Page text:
He answers with a grin, “Because I’m three-fourths idiot.”

Ray simply loves acting and he wants to do a good job. He is especially firm about the quality of “Perry Mason”.

“It’s been said that I own part of the show,” Ray remarked. “This is decidedly not true. Each year I work harder on it, though, than I did the preceding year. It’s not that I’m overwhelmed with the greatness of the program because I do feel I could do it better. And I hope that the people who have the power to make it better don’t forget that. Ive never shown any temperament on the show but if I ever see anyone letting down on the quality, believe me, I’ll be heard from then! And I want you to quote that!” he said firmly.

Acting isn’t his only interest. He has an inveterate thirst for knowledge and he feels his role as an actor has done much to add to his learning. When he once played George Washington in the play, “Valley Forge”, he did such intensive research he became an authority on the first president. He learned much about British history when he did Henry VIII in “Anne Of A Thousand Days”. And when he played Gauguin he read everything about the painter and even came into possession of two rare letters written by him.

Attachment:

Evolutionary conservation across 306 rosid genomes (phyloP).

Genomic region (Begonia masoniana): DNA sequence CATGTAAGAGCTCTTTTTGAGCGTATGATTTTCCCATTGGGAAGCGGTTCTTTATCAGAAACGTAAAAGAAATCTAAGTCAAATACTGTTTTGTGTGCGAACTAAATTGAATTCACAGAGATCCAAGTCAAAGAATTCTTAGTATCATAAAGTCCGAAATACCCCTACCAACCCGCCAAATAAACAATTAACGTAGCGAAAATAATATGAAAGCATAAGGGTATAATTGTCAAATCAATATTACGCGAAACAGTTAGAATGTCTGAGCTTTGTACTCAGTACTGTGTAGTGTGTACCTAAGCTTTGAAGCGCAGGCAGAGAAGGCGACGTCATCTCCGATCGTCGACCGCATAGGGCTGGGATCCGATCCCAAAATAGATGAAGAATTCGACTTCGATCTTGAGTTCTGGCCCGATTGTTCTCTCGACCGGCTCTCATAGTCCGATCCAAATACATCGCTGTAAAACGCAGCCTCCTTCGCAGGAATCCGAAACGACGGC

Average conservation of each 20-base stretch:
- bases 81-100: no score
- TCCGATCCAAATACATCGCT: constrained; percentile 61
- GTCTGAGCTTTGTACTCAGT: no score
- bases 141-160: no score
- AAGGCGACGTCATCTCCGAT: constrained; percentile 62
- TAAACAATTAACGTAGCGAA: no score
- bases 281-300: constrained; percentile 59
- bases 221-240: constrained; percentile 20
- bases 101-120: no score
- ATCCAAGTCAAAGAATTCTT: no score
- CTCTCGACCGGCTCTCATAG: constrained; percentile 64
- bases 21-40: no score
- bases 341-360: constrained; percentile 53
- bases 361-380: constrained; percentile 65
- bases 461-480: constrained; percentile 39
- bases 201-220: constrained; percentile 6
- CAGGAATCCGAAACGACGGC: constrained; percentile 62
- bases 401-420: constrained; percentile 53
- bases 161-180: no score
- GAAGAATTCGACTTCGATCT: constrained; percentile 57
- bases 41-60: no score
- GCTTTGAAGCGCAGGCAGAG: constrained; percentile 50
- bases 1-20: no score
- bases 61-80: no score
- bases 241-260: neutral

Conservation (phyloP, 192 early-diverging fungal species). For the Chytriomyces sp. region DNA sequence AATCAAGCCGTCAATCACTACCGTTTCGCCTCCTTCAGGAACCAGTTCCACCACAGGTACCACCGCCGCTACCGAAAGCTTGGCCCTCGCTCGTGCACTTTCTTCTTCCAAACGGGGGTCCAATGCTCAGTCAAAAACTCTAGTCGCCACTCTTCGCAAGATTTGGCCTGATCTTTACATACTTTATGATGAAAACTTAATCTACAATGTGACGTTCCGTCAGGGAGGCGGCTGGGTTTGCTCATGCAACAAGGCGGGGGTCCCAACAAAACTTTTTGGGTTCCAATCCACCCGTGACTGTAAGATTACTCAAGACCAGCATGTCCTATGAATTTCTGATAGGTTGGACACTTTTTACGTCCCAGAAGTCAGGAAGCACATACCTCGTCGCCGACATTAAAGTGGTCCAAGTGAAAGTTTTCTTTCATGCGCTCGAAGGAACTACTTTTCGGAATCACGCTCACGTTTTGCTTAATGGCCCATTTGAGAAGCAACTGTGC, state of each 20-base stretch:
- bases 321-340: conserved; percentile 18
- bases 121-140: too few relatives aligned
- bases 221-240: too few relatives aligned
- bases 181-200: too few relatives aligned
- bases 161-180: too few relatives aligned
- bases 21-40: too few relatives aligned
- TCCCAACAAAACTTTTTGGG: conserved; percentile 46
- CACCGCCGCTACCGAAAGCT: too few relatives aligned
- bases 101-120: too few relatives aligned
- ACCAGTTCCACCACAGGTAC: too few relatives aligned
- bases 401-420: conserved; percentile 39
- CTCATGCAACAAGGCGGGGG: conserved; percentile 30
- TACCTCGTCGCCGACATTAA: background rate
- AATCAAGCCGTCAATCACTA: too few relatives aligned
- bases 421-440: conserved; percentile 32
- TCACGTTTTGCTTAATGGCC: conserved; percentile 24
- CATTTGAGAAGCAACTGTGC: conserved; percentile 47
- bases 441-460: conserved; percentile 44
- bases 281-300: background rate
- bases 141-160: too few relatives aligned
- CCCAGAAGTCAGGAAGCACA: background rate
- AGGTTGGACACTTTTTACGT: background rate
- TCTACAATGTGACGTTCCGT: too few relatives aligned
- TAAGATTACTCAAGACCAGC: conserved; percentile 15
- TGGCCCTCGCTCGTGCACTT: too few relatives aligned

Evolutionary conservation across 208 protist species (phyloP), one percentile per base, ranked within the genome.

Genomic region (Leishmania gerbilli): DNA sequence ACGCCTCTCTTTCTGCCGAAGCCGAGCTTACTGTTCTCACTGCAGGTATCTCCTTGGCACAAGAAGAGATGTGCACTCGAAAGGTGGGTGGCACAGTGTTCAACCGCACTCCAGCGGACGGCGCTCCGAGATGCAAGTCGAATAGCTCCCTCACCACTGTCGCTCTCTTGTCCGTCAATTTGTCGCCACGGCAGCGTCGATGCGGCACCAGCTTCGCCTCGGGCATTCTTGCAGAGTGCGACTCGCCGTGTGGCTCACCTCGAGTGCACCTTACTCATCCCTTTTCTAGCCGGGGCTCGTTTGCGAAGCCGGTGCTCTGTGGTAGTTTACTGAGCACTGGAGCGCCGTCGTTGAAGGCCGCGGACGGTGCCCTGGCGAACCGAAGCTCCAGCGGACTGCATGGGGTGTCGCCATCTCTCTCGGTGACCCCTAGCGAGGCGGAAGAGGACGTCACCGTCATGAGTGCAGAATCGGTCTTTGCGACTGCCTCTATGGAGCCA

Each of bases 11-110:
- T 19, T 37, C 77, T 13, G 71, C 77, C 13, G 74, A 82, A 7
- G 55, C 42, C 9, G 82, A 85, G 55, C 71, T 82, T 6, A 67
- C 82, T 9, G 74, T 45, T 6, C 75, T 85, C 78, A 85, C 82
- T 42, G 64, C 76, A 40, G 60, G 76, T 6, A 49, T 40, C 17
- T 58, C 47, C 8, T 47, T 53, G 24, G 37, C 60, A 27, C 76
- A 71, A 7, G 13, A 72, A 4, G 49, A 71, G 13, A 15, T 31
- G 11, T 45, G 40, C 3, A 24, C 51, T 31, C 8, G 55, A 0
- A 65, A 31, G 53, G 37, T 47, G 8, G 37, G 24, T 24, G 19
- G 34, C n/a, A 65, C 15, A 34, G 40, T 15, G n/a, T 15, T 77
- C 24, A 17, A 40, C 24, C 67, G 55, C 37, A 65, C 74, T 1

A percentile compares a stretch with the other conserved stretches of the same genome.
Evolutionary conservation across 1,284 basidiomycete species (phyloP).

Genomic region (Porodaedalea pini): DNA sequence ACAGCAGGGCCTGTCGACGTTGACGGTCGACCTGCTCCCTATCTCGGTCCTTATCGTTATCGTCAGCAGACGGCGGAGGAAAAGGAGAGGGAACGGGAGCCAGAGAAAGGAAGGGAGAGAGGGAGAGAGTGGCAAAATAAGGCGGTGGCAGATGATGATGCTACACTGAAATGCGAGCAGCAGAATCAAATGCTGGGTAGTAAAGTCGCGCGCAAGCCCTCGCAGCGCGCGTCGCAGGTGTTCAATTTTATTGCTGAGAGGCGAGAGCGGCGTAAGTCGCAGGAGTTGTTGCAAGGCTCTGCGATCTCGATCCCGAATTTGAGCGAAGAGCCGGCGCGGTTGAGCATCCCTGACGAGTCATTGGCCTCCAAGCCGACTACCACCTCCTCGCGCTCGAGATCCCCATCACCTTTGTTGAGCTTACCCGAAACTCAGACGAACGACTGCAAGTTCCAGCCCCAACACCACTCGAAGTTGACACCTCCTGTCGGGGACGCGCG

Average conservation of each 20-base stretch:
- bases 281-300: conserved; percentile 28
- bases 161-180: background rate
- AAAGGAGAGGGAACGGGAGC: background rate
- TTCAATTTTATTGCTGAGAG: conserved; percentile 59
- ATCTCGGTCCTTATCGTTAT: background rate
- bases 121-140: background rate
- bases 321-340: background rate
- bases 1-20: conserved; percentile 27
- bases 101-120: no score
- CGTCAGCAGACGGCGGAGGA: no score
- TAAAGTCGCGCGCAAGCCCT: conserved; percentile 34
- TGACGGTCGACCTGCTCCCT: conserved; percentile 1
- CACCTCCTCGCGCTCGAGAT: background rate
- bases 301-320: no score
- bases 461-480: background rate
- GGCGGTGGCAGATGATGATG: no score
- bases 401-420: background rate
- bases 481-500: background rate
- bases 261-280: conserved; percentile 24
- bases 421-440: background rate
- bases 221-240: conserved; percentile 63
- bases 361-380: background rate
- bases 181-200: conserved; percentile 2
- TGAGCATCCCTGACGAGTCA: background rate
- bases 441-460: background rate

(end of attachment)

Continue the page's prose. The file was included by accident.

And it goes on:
Ray is also quite an avid collector of paintings—and he intends to start his own gallery in a year or so. He is forever on the lookout for new artists and their works.

Once, when he gallery in New Orleans he a picture he especially liked, one by a renowned painter which had belonged to a friend of his. He asked the manager if he could buy it but was told he couldn’t.

“Then why do you have it here on display?” Ray asked.

He was told that it had been part of a collection owned by a prominent local personality. The man had been in a serious accident and thought he was going to die, so he decided to sell his paintings to his friends at very nominal figures—he sort of willed them away. Ray continued to ask to buy the picture so finally the manager said, “All right—I‘ll give it to you for what I paid for it—$500.”